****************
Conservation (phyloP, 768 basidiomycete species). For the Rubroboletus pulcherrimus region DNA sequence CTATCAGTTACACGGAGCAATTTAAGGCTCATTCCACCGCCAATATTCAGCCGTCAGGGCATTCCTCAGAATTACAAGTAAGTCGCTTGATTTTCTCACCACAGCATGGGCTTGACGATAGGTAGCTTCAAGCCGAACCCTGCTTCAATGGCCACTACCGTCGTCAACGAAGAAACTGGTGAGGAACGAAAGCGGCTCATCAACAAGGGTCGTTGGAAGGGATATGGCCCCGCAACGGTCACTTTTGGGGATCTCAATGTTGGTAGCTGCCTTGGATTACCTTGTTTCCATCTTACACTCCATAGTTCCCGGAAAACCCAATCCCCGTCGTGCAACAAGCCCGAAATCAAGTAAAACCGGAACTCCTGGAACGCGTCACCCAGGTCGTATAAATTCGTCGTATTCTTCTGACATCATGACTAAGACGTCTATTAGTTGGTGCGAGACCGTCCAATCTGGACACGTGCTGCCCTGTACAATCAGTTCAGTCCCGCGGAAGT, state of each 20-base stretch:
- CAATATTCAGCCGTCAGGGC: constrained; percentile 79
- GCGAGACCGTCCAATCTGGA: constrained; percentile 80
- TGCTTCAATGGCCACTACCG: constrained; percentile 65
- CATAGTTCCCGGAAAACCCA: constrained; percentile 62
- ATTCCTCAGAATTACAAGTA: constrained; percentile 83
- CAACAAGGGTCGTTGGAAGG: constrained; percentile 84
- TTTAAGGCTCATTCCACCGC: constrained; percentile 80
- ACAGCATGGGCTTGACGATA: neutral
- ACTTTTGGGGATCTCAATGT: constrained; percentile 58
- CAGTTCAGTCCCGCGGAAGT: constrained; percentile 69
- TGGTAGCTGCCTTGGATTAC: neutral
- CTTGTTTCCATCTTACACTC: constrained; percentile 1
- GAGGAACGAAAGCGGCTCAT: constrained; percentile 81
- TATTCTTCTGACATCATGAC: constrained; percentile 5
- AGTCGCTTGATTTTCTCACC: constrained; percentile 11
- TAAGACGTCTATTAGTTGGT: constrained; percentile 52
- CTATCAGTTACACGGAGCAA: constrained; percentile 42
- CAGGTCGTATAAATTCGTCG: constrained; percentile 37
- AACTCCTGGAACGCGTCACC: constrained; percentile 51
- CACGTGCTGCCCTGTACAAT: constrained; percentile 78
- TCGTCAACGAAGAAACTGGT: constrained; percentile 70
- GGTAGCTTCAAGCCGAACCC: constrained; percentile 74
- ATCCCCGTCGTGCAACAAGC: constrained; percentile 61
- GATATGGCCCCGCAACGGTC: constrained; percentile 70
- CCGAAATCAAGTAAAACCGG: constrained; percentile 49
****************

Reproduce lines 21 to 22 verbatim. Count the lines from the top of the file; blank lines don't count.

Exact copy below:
- CACGTGCTGCCCTGTACAAT: constrained; percentile 78
- TCGTCAACGAAGAAACTGGT: constrained; percentile 70